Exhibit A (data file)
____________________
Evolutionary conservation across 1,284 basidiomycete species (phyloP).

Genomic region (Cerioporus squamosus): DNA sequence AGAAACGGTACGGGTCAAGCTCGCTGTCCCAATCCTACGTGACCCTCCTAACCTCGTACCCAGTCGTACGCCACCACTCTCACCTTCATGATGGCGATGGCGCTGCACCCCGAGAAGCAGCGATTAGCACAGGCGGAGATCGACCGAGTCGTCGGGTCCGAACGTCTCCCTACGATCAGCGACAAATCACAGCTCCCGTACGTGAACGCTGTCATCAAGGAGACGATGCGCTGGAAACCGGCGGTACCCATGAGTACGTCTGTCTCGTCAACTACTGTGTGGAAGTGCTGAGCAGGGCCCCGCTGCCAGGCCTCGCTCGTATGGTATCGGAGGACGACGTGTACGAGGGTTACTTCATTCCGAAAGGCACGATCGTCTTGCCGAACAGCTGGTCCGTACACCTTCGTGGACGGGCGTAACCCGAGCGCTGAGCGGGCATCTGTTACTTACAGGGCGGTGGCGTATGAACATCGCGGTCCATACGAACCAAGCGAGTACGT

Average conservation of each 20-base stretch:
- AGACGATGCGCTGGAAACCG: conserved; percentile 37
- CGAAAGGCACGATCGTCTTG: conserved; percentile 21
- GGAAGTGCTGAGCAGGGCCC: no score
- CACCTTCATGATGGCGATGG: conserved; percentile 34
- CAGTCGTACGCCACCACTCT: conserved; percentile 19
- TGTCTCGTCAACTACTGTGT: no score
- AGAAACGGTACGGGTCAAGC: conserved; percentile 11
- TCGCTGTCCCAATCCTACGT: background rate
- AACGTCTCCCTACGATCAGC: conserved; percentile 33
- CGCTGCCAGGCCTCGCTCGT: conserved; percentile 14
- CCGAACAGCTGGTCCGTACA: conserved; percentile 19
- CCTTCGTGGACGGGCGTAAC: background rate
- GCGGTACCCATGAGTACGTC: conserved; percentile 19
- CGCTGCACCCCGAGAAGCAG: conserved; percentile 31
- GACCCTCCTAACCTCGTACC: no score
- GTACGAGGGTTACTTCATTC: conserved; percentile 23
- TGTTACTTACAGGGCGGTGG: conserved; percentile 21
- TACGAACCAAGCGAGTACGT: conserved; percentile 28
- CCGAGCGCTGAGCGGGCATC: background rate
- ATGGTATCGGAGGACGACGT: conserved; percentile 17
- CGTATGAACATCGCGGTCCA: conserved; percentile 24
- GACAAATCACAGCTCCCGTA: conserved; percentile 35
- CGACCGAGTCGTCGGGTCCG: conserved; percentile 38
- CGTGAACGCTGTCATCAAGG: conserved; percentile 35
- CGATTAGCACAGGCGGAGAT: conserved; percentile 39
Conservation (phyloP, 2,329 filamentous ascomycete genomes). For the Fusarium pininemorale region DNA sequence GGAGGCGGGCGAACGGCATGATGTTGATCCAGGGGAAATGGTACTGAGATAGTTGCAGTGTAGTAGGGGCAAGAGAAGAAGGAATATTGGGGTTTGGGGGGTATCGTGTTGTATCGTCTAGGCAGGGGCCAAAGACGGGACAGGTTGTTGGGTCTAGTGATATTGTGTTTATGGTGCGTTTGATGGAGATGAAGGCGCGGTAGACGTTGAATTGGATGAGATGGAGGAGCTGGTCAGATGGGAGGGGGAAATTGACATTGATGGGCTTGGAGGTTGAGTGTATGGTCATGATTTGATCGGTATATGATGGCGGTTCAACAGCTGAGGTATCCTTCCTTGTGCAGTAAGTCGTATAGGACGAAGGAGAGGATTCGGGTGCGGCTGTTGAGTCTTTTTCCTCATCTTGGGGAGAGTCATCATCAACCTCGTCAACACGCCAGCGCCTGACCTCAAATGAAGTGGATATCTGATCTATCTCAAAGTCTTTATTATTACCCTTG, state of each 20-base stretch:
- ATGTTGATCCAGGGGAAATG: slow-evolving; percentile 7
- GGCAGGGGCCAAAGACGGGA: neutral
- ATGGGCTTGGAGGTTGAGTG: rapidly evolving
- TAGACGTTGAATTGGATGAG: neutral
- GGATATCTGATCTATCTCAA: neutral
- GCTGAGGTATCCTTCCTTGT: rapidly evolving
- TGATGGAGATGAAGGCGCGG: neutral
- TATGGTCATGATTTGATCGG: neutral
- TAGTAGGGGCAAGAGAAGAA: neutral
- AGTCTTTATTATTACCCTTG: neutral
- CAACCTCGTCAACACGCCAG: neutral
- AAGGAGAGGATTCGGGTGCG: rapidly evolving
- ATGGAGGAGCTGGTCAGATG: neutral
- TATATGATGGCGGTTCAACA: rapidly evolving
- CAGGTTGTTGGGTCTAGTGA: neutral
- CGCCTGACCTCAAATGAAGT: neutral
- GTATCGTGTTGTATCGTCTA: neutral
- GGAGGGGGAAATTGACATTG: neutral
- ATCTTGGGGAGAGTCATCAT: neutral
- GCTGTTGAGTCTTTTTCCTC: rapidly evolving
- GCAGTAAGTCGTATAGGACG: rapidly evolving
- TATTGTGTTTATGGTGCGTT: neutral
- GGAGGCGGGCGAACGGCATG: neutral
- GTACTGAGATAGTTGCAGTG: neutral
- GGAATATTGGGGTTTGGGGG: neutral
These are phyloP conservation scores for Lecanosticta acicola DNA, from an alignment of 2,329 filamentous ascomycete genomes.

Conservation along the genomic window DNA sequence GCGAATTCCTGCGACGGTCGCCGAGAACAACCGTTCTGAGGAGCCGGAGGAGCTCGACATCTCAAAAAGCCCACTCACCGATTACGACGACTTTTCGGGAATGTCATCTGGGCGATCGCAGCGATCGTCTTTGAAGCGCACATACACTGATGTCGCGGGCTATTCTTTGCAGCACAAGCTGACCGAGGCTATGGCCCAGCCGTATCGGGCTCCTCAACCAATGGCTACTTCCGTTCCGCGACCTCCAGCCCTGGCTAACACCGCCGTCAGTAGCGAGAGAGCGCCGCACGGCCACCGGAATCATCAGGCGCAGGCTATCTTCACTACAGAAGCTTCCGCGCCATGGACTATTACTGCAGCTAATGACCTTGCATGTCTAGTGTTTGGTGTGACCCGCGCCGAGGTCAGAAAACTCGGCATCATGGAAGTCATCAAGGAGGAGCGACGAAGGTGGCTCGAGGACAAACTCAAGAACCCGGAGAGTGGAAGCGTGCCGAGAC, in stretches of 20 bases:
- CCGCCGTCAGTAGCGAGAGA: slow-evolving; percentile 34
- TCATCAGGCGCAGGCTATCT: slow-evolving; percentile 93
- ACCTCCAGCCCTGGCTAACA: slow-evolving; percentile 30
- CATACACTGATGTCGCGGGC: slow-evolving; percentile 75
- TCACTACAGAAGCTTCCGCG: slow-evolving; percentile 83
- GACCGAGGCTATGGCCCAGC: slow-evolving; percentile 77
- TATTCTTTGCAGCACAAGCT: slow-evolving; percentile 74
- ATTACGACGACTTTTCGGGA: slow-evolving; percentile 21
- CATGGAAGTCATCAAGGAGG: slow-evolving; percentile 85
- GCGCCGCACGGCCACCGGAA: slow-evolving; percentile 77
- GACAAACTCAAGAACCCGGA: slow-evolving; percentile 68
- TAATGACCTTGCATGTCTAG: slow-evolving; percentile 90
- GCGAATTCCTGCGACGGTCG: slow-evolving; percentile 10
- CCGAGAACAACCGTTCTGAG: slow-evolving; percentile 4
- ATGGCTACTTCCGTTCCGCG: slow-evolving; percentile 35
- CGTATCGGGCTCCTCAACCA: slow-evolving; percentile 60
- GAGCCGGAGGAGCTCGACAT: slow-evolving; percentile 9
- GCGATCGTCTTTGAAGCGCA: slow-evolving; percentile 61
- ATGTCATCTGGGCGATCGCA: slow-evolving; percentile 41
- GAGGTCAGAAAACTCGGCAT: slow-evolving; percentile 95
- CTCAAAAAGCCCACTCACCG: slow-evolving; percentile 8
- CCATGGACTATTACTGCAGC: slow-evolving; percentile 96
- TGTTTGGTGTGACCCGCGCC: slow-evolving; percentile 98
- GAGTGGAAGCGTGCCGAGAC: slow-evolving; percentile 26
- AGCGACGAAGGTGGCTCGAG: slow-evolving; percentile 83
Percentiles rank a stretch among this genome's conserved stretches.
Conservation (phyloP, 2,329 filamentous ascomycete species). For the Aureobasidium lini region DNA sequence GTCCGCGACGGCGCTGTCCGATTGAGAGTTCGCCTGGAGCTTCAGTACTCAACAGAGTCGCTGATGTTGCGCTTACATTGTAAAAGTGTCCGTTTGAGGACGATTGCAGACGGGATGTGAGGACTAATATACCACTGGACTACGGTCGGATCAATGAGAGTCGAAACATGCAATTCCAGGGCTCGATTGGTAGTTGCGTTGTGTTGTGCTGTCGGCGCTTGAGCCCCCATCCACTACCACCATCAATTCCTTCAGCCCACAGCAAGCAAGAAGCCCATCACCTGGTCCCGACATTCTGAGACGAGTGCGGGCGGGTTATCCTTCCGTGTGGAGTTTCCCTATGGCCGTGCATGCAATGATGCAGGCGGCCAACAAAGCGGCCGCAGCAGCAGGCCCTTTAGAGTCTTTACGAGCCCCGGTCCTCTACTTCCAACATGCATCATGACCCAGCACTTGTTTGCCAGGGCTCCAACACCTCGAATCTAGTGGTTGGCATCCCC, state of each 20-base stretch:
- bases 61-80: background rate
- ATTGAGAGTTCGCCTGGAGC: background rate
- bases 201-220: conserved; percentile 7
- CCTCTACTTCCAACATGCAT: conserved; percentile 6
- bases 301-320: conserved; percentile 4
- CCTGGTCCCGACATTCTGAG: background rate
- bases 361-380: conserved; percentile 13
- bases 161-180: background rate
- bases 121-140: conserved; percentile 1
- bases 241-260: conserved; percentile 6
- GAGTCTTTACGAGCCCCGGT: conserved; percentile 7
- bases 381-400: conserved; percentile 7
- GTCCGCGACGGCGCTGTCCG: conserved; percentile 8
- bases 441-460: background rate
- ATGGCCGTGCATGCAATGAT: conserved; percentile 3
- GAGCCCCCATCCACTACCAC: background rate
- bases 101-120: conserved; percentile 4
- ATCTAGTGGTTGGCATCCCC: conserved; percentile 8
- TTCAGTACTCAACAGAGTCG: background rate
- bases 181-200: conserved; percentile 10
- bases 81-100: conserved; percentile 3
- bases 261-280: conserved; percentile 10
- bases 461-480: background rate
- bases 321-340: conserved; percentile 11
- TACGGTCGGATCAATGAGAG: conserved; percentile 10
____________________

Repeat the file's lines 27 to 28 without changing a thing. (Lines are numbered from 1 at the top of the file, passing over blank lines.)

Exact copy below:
- CGTGAACGCTGTCATCAAGG: conserved; percentile 35
- CGATTAGCACAGGCGGAGAT: conserved; percentile 39